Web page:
The same is happening with Susan Keegan–“How could it be that a well-known physician would kill his wife?” Then, “It has to be something else.” Maybe so, but the investigation must be rigorously pursued to a fair and just end before that question can be answered.

    Please serve the principles of justice by pursuing Susan’s killer.

  11. Mary G December 16, 2012

    I have followed this case for the two years since Susan’s murder. What was a devastating loss to her family and friends has become even more terrible as they have had to fight to have their very real concerns addressed and a thorough and totally appropriate investigation to be conducted. Now, with death by homicide finally recognized and a “person of interest” identified, it is amazing that still there is little real movement on this case. Susan, her family and friends, and, indeed, all in the community, deserve far better.

  12. rachel f December 17, 2012

    I have known the keegans for years. Susan was a gentle angel who never used drugs. Peter is an egomaniac and physical brute. Susan never reported him for domestic violence because she knew an arrest would cost him his medical license causing her to lose her affluent life style. Lock him up forever.

  13. Julie T December 17, 2012

    As with the others who loved and respected Susan, I appeal to the DA’s office to vigorously pursue justice for her. When I sometimes despair that the investigation has ground to a halt, I am encouraged by recalling a story that my sister-in-law told me about a similar case: a coworker had been murdered (by her husband), and at the trial it was revealed that even when local law enforcement had acted as if the case had gone cold, the investigation was ongoing, active, and focused on the appropriate suspect. That man was convicted. I hope and pray that the person who cut short Susan’s amazing life will likewise be brought to justice.

  14. John D'Alton December 19, 2012

    I have followed this case because of the effect Susan’s tragic death had on her relatives who are friends of mine. It seems strange to me that nothing is being done to advance the investigation. An unsolved murder is an open sore in the community in which it happened. This sore will not heal until Susan’s killer is successfully prosecuted.

  15. Karen December 24, 2012

    “Never used drugs”? Untrue. I also knew Susan for many years. She was an everyday, several times a day, pot smoker. She enjoyed expensive whiskey and a variety of pharmaceuticals. This was not a secret because Susan shared generously with her friends.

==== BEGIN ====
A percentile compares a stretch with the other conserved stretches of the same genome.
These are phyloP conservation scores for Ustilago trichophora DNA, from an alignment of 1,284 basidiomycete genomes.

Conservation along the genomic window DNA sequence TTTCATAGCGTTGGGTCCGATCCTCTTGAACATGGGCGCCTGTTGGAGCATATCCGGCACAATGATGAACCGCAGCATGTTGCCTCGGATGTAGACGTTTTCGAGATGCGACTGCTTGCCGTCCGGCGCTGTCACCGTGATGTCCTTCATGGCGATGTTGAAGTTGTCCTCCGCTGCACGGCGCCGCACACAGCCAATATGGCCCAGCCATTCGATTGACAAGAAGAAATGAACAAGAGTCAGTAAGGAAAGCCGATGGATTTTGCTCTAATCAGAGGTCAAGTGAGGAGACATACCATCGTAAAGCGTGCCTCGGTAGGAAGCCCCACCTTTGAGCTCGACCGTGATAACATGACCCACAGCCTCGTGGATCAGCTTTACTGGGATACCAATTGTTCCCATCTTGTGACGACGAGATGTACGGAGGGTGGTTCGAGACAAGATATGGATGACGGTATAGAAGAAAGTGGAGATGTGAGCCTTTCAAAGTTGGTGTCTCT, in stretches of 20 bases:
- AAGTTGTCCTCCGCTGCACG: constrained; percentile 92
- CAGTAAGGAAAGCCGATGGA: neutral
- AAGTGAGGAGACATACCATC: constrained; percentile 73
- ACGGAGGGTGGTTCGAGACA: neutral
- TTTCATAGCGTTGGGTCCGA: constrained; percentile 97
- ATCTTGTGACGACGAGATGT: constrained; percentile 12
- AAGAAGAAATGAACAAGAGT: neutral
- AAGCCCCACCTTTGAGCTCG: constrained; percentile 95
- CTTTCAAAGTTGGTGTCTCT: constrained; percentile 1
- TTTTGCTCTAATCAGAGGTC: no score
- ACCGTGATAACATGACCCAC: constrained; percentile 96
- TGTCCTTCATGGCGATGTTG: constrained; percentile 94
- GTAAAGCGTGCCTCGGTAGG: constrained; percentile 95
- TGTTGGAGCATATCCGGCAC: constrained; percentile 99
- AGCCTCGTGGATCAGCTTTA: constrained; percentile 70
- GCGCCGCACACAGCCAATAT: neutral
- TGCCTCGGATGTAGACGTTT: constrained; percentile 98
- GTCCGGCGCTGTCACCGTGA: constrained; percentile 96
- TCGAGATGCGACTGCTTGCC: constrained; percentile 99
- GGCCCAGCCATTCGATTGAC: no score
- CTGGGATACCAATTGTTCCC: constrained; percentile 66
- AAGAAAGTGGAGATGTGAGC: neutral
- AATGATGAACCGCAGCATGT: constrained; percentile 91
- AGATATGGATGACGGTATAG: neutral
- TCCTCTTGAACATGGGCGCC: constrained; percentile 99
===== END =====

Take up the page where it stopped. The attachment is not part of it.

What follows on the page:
In her final month, Susan spiraled down emotionally. She was really upset that the divorce settlement required her to get a full time job. She absolutely refused to get any help for her problems. When I reminded her that opiates and alcohol are a lethal combination, she spoke her final words to me: “Fuck off.”

    • CloserToTheTruth January 9, 2013

      These are not harsh words or false by any means. I knew Susan for 29 years (my whole life)and Karen’s comment above is the truth. Were not sticking up for Dr. Keegan and we most certainly are not attacking Susan. We are giving some of you some unknown facts that might help shed light on this sad event. And the reason the DA is not prosecuting anyone is because there is not enough evidence to bring it to trial. DA’s don’t like losing cases.

  16. Friend of the family December 24, 2012

    To Dr. Keegan….. So glad you finally found a single person to speak up on your behalf. Apparently it was difficult.

  17. Interested observer December 25, 2012

    While ” Karen’s” venomous and overly emotionally charged posting is disgusting, it also lacks the fact that Susan’s death has been classified by officials as homicide. Attacking the victim of the crime posthumously serves no purpose.

  18. Bernard Schwartz December 26, 2012

    Far out, nearby. Forget Ukiah’s pathetic new slogan for tourism. This scandal would go national and boom the ailing local economy. It has everything, adored victim, treacherous doctor, drugs, and more. Win or lose, the DA has to try (pun intended).

  19. Charles Williams December 28, 2012

    This thread lays out a number of concerns that need to be addressed, but I find the notion of “justice delayed” to be the overriding issue. No matter how a trial would turn out, there needs to be some resolution in this case for the family, the friends, and the community. The DA’s office needs to move this case forward and only through a trial can any semblance of justice emerge from this highly suspicious case.